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Chief Sitting Bull and the Canadian Connection

General George Custer
General George Custer in 1865 (US Public Domain)

If it wasn’t for the discovery of gold in the Dakota Territory in the mid-1870s there may not have been any infamous Battle of Little Bighorn and the subsequent escape of Chief Sitting Bull to Saskatchewan. OK, let’s start from the beginning…

As part of the Treaty of Fort Laramie in 1868, signed at Fort Laramie in Wyoming Territory, the US government granted the region’s Native Americans exclusive farming and hunting rights to the Black Hills…holy ground to the local tribes of Lakota Sioux, Northern Cheyenne and Arapaho people. Then gold was discovered there in 1875 after prospectors had crossed reservation borders in clear violation of the 1868 treaty. When they were assaulted by the Native Americans, the US Army saw trouble brewing, ignored the original treaty agreement and invaded the region. The tribes were a little pissed, to say the least, leading many Natives to leave their reservations and join the rebel Chiefs Sitting Bull, Gall, and Crazy Horse who were forming up bands of warriors to the west in Montana.

November 1875, the US government ordered all Natives--including those who were part of the already-established Great Sioux Reservation--to move onto reservations. Any who didn’t were considered “hostile.” Them were fighting word to the Natives. The US Army, including Major General George Custer with his 7th Cavalry, was sent into the region to bring the Plains Indians under control. By force if necessary. When the government demands were ignored, Custer moved into southern Montana Territory near the Big Horn River to engage the Sioux nation with his force of 700 men, split into 3 battalions. Underestimating the Native American strength, Custer and his 200-man battalion were cut off and annihilated within an hour’s fighting on June 1876 at The Battle of Little Bighorn (also called Custer’s Last Stand) by an attacking force of some 3,000 Native warriors. Montana’s version of the Alamo, only much quicker. White Americans were outraged. Come on! This was the country’s Centennial and they were used to battlefield victories.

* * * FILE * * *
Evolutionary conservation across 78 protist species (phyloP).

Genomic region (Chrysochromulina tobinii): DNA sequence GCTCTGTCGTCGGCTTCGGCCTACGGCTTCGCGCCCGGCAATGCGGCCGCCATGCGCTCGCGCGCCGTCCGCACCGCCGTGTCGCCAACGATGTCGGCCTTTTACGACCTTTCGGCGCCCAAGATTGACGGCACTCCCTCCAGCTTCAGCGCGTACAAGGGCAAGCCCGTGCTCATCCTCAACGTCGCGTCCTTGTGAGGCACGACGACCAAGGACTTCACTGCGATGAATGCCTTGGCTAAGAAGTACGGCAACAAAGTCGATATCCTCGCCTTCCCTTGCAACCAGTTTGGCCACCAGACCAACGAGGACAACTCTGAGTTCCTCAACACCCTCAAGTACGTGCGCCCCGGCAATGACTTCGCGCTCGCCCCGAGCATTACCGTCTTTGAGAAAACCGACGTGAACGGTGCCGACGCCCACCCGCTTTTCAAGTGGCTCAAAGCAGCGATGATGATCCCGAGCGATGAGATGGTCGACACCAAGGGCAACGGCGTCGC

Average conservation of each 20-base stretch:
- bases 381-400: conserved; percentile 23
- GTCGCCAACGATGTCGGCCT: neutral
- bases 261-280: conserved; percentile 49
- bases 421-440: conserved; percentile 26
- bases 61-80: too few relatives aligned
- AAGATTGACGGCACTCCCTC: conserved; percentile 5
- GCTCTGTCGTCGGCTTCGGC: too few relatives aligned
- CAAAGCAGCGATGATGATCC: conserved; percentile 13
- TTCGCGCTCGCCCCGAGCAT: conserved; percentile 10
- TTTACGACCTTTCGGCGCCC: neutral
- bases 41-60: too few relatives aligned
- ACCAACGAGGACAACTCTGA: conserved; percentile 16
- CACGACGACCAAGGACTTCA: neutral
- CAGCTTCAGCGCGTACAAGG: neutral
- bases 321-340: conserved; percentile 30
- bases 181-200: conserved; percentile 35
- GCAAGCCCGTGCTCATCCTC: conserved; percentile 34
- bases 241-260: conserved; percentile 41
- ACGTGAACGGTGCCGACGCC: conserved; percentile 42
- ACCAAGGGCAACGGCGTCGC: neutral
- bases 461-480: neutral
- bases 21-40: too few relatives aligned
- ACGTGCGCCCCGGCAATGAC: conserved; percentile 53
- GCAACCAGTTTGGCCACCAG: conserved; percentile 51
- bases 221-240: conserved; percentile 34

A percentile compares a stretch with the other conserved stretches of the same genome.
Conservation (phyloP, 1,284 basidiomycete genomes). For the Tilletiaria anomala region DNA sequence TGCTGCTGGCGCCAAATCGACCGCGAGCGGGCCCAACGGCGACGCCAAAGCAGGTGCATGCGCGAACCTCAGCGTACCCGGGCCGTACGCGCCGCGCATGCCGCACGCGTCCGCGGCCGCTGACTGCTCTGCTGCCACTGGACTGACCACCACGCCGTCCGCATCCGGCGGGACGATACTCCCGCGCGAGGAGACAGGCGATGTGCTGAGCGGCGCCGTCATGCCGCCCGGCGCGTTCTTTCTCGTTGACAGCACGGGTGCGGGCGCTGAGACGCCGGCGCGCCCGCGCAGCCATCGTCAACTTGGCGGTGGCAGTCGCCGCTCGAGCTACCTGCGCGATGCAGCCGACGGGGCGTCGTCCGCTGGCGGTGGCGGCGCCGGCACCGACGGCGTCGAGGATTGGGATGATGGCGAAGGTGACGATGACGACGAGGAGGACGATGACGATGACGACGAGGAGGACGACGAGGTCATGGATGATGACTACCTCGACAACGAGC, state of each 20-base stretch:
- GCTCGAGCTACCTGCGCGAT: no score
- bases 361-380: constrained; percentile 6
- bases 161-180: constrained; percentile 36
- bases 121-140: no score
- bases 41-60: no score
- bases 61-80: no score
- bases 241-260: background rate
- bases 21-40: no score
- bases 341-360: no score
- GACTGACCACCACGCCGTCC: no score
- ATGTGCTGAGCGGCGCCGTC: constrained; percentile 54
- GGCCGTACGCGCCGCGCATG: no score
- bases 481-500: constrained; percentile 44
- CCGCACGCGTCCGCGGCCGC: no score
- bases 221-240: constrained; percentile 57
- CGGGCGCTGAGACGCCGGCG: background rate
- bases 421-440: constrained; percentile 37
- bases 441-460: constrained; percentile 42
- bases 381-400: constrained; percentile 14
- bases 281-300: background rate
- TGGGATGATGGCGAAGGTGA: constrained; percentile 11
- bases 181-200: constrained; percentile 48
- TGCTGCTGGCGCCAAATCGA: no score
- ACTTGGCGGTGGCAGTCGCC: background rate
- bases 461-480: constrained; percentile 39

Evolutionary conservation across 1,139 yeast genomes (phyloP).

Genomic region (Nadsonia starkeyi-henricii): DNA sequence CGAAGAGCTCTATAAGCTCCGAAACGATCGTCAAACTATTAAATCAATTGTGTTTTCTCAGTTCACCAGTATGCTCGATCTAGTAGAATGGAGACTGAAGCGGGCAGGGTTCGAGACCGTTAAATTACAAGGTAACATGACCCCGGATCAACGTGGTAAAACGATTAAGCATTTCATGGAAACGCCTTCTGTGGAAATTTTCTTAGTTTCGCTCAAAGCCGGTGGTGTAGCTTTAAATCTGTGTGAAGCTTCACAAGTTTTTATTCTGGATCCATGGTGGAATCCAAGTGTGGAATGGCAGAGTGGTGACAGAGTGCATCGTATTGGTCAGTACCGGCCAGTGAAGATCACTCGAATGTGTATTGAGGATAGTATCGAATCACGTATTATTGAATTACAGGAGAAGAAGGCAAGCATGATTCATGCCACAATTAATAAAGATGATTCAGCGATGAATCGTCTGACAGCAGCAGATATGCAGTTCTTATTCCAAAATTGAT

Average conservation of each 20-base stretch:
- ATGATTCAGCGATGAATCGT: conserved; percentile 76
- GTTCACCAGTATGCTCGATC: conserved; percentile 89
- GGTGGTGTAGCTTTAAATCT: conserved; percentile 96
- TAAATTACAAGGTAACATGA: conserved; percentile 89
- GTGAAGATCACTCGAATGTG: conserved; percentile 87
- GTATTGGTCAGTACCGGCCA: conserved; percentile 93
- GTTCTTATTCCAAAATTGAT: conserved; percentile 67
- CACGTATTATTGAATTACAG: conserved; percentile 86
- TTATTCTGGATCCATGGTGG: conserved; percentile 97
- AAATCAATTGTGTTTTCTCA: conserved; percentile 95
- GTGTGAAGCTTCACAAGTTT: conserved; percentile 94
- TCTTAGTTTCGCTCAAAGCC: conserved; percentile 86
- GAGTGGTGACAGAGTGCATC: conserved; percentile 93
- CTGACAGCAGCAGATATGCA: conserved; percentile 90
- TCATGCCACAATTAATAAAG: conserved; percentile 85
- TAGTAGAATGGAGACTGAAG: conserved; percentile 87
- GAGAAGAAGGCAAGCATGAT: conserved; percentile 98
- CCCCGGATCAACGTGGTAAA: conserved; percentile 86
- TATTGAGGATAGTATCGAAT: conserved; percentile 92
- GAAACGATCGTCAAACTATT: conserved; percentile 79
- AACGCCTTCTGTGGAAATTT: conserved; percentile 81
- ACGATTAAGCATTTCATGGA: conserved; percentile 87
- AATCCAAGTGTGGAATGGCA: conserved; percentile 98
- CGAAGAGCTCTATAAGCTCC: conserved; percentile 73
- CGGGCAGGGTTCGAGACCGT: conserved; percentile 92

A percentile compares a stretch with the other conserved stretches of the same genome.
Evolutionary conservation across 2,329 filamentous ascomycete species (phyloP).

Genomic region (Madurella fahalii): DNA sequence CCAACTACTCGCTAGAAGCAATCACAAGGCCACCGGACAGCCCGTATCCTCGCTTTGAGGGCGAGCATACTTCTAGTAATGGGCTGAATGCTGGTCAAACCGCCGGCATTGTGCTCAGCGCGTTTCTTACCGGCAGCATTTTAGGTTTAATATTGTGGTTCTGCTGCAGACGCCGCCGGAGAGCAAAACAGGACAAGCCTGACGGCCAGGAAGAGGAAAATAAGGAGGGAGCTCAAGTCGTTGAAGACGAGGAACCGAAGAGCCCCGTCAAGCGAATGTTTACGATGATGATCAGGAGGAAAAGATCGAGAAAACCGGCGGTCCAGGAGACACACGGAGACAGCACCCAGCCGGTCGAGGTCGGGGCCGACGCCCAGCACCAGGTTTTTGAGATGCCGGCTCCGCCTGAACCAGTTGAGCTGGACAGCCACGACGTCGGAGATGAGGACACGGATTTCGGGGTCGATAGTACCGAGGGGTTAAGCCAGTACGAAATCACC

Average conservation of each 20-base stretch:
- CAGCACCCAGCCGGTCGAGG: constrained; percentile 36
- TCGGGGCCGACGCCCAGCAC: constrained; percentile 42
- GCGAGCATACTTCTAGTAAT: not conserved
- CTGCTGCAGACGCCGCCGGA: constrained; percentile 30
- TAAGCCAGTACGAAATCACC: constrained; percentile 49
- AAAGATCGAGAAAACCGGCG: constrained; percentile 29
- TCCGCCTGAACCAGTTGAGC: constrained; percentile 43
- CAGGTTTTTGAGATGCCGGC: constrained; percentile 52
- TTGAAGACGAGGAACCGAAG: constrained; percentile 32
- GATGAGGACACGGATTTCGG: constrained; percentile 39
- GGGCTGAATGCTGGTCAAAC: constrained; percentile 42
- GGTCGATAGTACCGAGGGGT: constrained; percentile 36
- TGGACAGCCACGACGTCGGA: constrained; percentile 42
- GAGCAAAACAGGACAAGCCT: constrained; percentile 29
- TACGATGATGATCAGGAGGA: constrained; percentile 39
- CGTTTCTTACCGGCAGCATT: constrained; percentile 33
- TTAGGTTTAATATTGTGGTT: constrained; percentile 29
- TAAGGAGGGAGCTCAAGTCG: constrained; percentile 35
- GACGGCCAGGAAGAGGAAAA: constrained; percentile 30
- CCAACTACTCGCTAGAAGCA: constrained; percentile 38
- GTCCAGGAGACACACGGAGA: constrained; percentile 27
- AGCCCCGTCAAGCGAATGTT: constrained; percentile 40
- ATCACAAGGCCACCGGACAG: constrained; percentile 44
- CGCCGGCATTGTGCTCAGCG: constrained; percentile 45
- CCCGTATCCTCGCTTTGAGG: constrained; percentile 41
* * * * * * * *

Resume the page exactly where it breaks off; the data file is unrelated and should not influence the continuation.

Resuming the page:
The most prominent Native American leader was Chief Sitting Bull, a well-respected Hunkpapa Lakota Sioux medicine man. To avoid the avenging US Army troops after the battle, many of the Sioux under Sitting Bull fled north and crossed the international border into Canada in what is now Saskatchewan, called the North West Territories then.

To set back the clock a bit…

As early as May 1876 the Canadian North West Mounted Police had received reports of American plans to destroy the Sioux. Put on alert, NWMP Inspector James Morrow Walsh at Fort Walsh in the Cypress Hills (he named the newly-established post after himself) ordered border patrols and told the men to report back on any movements. By December 1876 an advance party of Hunkpapas led by Black Moon appeared and camped near Wood Mountain, 20 miles over the Canadian border, an area said to have bountiful buffalo grazing lands. The land was surrounded by hills and deep ravines where wood, water, shelter and grazing fields were plentiful. The hills were excellent lookouts for catching buffalo herd migration as well as the approach of any enemy horsemen. Years later--in the Twelve Mile Lake area just 20 miles to the northeast--my mother’s family and relatives started farming the fertile grasslands and many family members still reside there. I’s an area I was quite familiar with as a young boy during my many visits to my grandparents’ farm.